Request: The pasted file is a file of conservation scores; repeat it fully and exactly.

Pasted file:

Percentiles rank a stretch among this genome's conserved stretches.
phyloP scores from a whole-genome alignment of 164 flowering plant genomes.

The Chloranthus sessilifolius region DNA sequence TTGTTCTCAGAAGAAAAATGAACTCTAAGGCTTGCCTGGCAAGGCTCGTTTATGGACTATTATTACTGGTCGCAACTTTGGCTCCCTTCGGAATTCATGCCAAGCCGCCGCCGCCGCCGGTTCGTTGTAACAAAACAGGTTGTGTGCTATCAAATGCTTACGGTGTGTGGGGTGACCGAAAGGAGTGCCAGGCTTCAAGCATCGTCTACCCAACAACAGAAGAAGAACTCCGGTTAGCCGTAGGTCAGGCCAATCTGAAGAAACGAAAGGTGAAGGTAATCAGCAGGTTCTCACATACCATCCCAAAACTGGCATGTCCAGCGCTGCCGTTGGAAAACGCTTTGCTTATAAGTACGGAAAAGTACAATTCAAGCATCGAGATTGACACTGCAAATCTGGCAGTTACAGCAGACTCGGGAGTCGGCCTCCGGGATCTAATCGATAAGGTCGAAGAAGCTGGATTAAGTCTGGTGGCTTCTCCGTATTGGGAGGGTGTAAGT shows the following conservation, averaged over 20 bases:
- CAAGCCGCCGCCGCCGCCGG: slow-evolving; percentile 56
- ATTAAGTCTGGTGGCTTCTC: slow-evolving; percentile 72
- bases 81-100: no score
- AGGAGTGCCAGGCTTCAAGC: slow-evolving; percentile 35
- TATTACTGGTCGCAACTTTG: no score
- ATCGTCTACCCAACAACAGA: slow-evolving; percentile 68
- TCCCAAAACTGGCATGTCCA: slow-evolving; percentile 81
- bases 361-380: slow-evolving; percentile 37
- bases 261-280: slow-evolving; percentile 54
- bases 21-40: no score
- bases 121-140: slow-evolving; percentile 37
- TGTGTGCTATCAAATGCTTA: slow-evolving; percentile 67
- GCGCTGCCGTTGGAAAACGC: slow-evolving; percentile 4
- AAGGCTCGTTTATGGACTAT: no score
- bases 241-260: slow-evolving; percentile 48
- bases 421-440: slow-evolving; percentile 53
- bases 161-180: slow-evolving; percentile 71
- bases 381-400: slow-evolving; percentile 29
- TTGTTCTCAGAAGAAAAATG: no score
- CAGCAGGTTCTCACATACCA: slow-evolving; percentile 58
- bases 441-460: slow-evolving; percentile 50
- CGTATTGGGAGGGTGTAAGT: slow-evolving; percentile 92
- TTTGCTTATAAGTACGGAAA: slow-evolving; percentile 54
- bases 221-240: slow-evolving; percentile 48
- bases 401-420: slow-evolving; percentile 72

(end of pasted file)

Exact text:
Percentiles rank a stretch among this genome's conserved stretches.
phyloP scores from a whole-genome alignment of 164 flowering plant genomes.

The Chloranthus sessilifolius region DNA sequence TTGTTCTCAGAAGAAAAATGAACTCTAAGGCTTGCCTGGCAAGGCTCGTTTATGGACTATTATTACTGGTCGCAACTTTGGCTCCCTTCGGAATTCATGCCAAGCCGCCGCCGCCGCCGGTTCGTTGTAACAAAACAGGTTGTGTGCTATCAAATGCTTACGGTGTGTGGGGTGACCGAAAGGAGTGCCAGGCTTCAAGCATCGTCTACCCAACAACAGAAGAAGAACTCCGGTTAGCCGTAGGTCAGGCCAATCTGAAGAAACGAAAGGTGAAGGTAATCAGCAGGTTCTCACATACCATCCCAAAACTGGCATGTCCAGCGCTGCCGTTGGAAAACGCTTTGCTTATAAGTACGGAAAAGTACAATTCAAGCATCGAGATTGACACTGCAAATCTGGCAGTTACAGCAGACTCGGGAGTCGGCCTCCGGGATCTAATCGATAAGGTCGAAGAAGCTGGATTAAGTCTGGTGGCTTCTCCGTATTGGGAGGGTGTAAGT shows the following conservation, averaged over 20 bases:
- CAAGCCGCCGCCGCCGCCGG: slow-evolving; percentile 56
- ATTAAGTCTGGTGGCTTCTC: slow-evolving; percentile 72
- bases 81-100: no score
- AGGAGTGCCAGGCTTCAAGC: slow-evolving; percentile 35
- TATTACTGGTCGCAACTTTG: no score
- ATCGTCTACCCAACAACAGA: slow-evolving; percentile 68
- TCCCAAAACTGGCATGTCCA: slow-evolving; percentile 81
- bases 361-380: slow-evolving; percentile 37
- bases 261-280: slow-evolving; percentile 54
- bases 21-40: no score
- bases 121-140: slow-evolving; percentile 37
- TGTGTGCTATCAAATGCTTA: slow-evolving; percentile 67
- GCGCTGCCGTTGGAAAACGC: slow-evolving; percentile 4
- AAGGCTCGTTTATGGACTAT: no score
- bases 241-260: slow-evolving; percentile 48
- bases 421-440: slow-evolving; percentile 53
- bases 161-180: slow-evolving; percentile 71
- bases 381-400: slow-evolving; percentile 29
- TTGTTCTCAGAAGAAAAATG: no score
- CAGCAGGTTCTCACATACCA: slow-evolving; percentile 58
- bases 441-460: slow-evolving; percentile 50
- CGTATTGGGAGGGTGTAAGT: slow-evolving; percentile 92
- TTTGCTTATAAGTACGGAAA: slow-evolving; percentile 54
- bases 221-240: slow-evolving; percentile 48
- bases 401-420: slow-evolving; percentile 72